Somebody has not read his Stiglitz.

    1. Why don't you enlighten us? (I have a feeling I am going to regret saying that)

    2. "Incentives and Risk Sharing in Sharecropping", Stiglitz 1974

    3. Yes, what about it?

  9. "It is feasible for one generation to shift costs to subsequent ones. That is what national government debts and the U.S. social security system do (but not the social security system of Singapore)."

    Nope. If GDP grows faster than public debt GDP/debt decreases. As Krugman has pointed out some time ago, the cross-sectional dimension of public debt is also important.

    1. I have no idea what you are trying to say.

    2. Government debts do only shift costs to following generations if GDP grows slower than public debt. Otherwise, i.e. when public debt / GDP is stable or declining the real distributional issue is one between the public and the people who hold public bonds.
      This conflict was clearly visible when Greece did not default on its debt (the normal thing to do when you are insolvent) but Germany et al rather decided to bail out the rentiers (mainly German banks holding Greek debt).

      We can learn more from what happened in Europe. Not using public debt for the sake of deficit spending in order to stabilize output lead to massive your unemployment. So when we are in a liquidity trap and monetary policy becomes fairly ineffective a temporal increase of public debt can actually beneficial for the next generation.

      This is why Krugman is correct, Sargent tells a right-wing story (doesn't mean he is a right-winger, most so called "moderate" centrists are nowadays economically right-wing) that a) obfuscates the real distributional issues of public debt.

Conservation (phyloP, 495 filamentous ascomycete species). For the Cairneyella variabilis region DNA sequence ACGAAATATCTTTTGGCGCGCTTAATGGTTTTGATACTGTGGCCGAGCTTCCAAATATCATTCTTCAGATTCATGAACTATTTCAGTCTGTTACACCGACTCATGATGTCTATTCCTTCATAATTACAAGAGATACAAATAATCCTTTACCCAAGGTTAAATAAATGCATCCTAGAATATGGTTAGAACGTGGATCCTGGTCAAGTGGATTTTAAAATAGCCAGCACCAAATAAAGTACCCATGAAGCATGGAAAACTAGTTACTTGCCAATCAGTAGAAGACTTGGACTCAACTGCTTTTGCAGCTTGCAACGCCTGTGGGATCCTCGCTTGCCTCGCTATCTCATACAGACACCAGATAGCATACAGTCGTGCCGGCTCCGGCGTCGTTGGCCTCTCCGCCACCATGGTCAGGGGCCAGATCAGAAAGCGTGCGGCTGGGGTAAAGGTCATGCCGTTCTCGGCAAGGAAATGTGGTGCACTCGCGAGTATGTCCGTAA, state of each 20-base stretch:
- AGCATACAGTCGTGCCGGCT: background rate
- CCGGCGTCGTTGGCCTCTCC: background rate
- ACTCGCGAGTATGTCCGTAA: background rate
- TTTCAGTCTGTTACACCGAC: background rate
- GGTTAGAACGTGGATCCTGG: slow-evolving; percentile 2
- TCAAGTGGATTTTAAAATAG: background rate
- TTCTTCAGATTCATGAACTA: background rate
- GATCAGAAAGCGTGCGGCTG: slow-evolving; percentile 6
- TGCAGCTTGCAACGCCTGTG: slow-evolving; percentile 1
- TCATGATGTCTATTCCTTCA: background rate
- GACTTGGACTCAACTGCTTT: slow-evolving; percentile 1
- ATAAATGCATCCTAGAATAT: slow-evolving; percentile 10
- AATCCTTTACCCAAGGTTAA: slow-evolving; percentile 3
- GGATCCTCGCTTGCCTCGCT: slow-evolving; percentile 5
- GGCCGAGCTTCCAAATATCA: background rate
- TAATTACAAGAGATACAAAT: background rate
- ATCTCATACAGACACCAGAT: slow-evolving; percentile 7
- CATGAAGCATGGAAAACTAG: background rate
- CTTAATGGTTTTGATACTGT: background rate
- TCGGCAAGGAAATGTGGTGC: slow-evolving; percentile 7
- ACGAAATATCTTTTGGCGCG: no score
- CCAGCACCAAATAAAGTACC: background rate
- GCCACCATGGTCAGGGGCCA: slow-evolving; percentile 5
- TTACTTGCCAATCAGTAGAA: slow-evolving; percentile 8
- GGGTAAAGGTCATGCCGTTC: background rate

About social security systems, yes, pay-as-you-go is similar to a Ponzi scheme (unlike a Ponzi scheme it is stable) but the alternative of a capital-based system has disadvantages as well, namely financial crises and rapidly fluctuating asset prices. While the rate of return of the latter is usually larger than that of the latter (the interest rate is normal larger than the the rate of population growth plus the rate of wage growth, i.e. our economies are usually dynamic efficient) a significant part of the "gross" interest rate goes to financial intermediaries.
      So Sargent's argument about social security system is not really good either.

    3. "Government debts do only shift costs to following generations if GDP grows slower than public debt."

      The usual result is that a dynamic inefficiency exists (roughly) if the rate of interest exceeds the population growth rate, and that dynamic inefficiency can be corrected by a pay-as-you-go social security system. Or more precisely, see work by Yves Balasko and Karl Shell.

      Sargent is not obfuscating anything. If you think that's a right-wing story, you have a bizarre view of the world. He's not suggesting that fully-funded social security is superior to pay as you go. You're reading something into this that's not there.

    4. Anyone using the word "rentier" is just angry that someone else is smarter and richer than he is.